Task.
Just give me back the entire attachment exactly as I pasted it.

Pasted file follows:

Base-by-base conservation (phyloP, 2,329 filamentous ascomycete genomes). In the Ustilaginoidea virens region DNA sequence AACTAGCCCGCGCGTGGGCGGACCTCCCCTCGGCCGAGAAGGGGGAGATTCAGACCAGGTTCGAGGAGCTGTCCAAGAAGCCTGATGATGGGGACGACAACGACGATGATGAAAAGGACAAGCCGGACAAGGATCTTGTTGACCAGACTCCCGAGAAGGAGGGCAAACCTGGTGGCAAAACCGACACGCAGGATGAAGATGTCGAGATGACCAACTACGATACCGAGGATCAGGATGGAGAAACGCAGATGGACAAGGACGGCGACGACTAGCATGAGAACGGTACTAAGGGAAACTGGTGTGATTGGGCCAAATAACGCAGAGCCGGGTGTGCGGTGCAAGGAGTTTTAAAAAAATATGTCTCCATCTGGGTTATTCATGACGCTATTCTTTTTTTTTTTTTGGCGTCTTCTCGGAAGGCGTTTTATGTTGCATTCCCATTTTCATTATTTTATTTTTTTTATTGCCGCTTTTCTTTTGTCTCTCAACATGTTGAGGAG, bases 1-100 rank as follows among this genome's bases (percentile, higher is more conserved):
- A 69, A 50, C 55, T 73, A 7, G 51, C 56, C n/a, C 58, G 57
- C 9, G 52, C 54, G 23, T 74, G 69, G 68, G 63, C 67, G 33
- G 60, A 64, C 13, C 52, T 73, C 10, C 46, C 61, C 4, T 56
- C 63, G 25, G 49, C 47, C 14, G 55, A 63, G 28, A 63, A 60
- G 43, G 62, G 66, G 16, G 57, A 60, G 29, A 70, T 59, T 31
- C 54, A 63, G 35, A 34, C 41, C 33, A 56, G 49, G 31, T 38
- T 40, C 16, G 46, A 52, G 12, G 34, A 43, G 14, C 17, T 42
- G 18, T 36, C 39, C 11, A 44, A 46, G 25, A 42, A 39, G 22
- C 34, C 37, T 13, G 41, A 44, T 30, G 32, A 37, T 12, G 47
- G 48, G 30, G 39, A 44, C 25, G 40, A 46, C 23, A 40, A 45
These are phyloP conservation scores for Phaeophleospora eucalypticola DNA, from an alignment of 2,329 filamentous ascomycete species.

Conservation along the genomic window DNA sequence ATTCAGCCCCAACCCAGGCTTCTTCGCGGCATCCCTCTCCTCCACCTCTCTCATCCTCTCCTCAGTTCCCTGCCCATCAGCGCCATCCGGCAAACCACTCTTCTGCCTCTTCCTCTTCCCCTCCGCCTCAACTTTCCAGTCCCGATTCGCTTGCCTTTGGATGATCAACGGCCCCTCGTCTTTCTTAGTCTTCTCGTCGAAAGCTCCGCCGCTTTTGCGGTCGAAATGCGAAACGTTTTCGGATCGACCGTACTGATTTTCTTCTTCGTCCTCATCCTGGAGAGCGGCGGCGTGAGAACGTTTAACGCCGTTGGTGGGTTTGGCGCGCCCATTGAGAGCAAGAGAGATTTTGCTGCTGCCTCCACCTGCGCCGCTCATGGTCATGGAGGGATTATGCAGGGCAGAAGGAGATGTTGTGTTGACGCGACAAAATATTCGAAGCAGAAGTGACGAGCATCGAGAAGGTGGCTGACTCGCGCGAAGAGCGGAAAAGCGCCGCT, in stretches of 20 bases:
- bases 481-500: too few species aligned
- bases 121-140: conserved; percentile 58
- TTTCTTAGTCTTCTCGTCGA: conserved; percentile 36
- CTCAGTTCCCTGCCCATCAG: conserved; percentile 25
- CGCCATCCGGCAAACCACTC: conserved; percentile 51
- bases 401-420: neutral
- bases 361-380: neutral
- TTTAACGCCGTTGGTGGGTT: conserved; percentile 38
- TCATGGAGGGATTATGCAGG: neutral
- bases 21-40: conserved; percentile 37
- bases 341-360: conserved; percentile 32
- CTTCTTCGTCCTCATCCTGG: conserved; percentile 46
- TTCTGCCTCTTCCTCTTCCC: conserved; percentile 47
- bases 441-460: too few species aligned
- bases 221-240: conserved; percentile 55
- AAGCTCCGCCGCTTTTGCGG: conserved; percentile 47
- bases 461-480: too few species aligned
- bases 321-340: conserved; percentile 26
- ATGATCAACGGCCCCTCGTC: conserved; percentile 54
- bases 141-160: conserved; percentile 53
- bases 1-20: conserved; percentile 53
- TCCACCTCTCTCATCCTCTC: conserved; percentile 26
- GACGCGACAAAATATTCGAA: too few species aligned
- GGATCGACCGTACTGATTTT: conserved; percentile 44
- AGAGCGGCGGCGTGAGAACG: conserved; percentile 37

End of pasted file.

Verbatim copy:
Base-by-base conservation (phyloP, 2,329 filamentous ascomycete genomes). In the Ustilaginoidea virens region DNA sequence AACTAGCCCGCGCGTGGGCGGACCTCCCCTCGGCCGAGAAGGGGGAGATTCAGACCAGGTTCGAGGAGCTGTCCAAGAAGCCTGATGATGGGGACGACAACGACGATGATGAAAAGGACAAGCCGGACAAGGATCTTGTTGACCAGACTCCCGAGAAGGAGGGCAAACCTGGTGGCAAAACCGACACGCAGGATGAAGATGTCGAGATGACCAACTACGATACCGAGGATCAGGATGGAGAAACGCAGATGGACAAGGACGGCGACGACTAGCATGAGAACGGTACTAAGGGAAACTGGTGTGATTGGGCCAAATAACGCAGAGCCGGGTGTGCGGTGCAAGGAGTTTTAAAAAAATATGTCTCCATCTGGGTTATTCATGACGCTATTCTTTTTTTTTTTTTGGCGTCTTCTCGGAAGGCGTTTTATGTTGCATTCCCATTTTCATTATTTTATTTTTTTTATTGCCGCTTTTCTTTTGTCTCTCAACATGTTGAGGAG, bases 1-100 rank as follows among this genome's bases (percentile, higher is more conserved):
- A 69, A 50, C 55, T 73, A 7, G 51, C 56, C n/a, C 58, G 57
- C 9, G 52, C 54, G 23, T 74, G 69, G 68, G 63, C 67, G 33
- G 60, A 64, C 13, C 52, T 73, C 10, C 46, C 61, C 4, T 56
- C 63, G 25, G 49, C 47, C 14, G 55, A 63, G 28, A 63, A 60
- G 43, G 62, G 66, G 16, G 57, A 60, G 29, A 70, T 59, T 31
- C 54, A 63, G 35, A 34, C 41, C 33, A 56, G 49, G 31, T 38
- T 40, C 16, G 46, A 52, G 12, G 34, A 43, G 14, C 17, T 42
- G 18, T 36, C 39, C 11, A 44, A 46, G 25, A 42, A 39, G 22
- C 34, C 37, T 13, G 41, A 44, T 30, G 32, A 37, T 12, G 47
- G 48, G 30, G 39, A 44, C 25, G 40, A 46, C 23, A 40, A 45
These are phyloP conservation scores for Phaeophleospora eucalypticola DNA, from an alignment of 2,329 filamentous ascomycete species.

Conservation along the genomic window DNA sequence ATTCAGCCCCAACCCAGGCTTCTTCGCGGCATCCCTCTCCTCCACCTCTCTCATCCTCTCCTCAGTTCCCTGCCCATCAGCGCCATCCGGCAAACCACTCTTCTGCCTCTTCCTCTTCCCCTCCGCCTCAACTTTCCAGTCCCGATTCGCTTGCCTTTGGATGATCAACGGCCCCTCGTCTTTCTTAGTCTTCTCGTCGAAAGCTCCGCCGCTTTTGCGGTCGAAATGCGAAACGTTTTCGGATCGACCGTACTGATTTTCTTCTTCGTCCTCATCCTGGAGAGCGGCGGCGTGAGAACGTTTAACGCCGTTGGTGGGTTTGGCGCGCCCATTGAGAGCAAGAGAGATTTTGCTGCTGCCTCCACCTGCGCCGCTCATGGTCATGGAGGGATTATGCAGGGCAGAAGGAGATGTTGTGTTGACGCGACAAAATATTCGAAGCAGAAGTGACGAGCATCGAGAAGGTGGCTGACTCGCGCGAAGAGCGGAAAAGCGCCGCT, in stretches of 20 bases:
- bases 481-500: too few species aligned
- bases 121-140: conserved; percentile 58
- TTTCTTAGTCTTCTCGTCGA: conserved; percentile 36
- CTCAGTTCCCTGCCCATCAG: conserved; percentile 25
- CGCCATCCGGCAAACCACTC: conserved; percentile 51
- bases 401-420: neutral
- bases 361-380: neutral
- TTTAACGCCGTTGGTGGGTT: conserved; percentile 38
- TCATGGAGGGATTATGCAGG: neutral
- bases 21-40: conserved; percentile 37
- bases 341-360: conserved; percentile 32
- CTTCTTCGTCCTCATCCTGG: conserved; percentile 46
- TTCTGCCTCTTCCTCTTCCC: conserved; percentile 47
- bases 441-460: too few species aligned
- bases 221-240: conserved; percentile 55
- AAGCTCCGCCGCTTTTGCGG: conserved; percentile 47
- bases 461-480: too few species aligned
- bases 321-340: conserved; percentile 26
- ATGATCAACGGCCCCTCGTC: conserved; percentile 54
- bases 141-160: conserved; percentile 53
- bases 1-20: conserved; percentile 53
- TCCACCTCTCTCATCCTCTC: conserved; percentile 26
- GACGCGACAAAATATTCGAA: too few species aligned
- GGATCGACCGTACTGATTTT: conserved; percentile 44
- AGAGCGGCGGCGTGAGAACG: conserved; percentile 37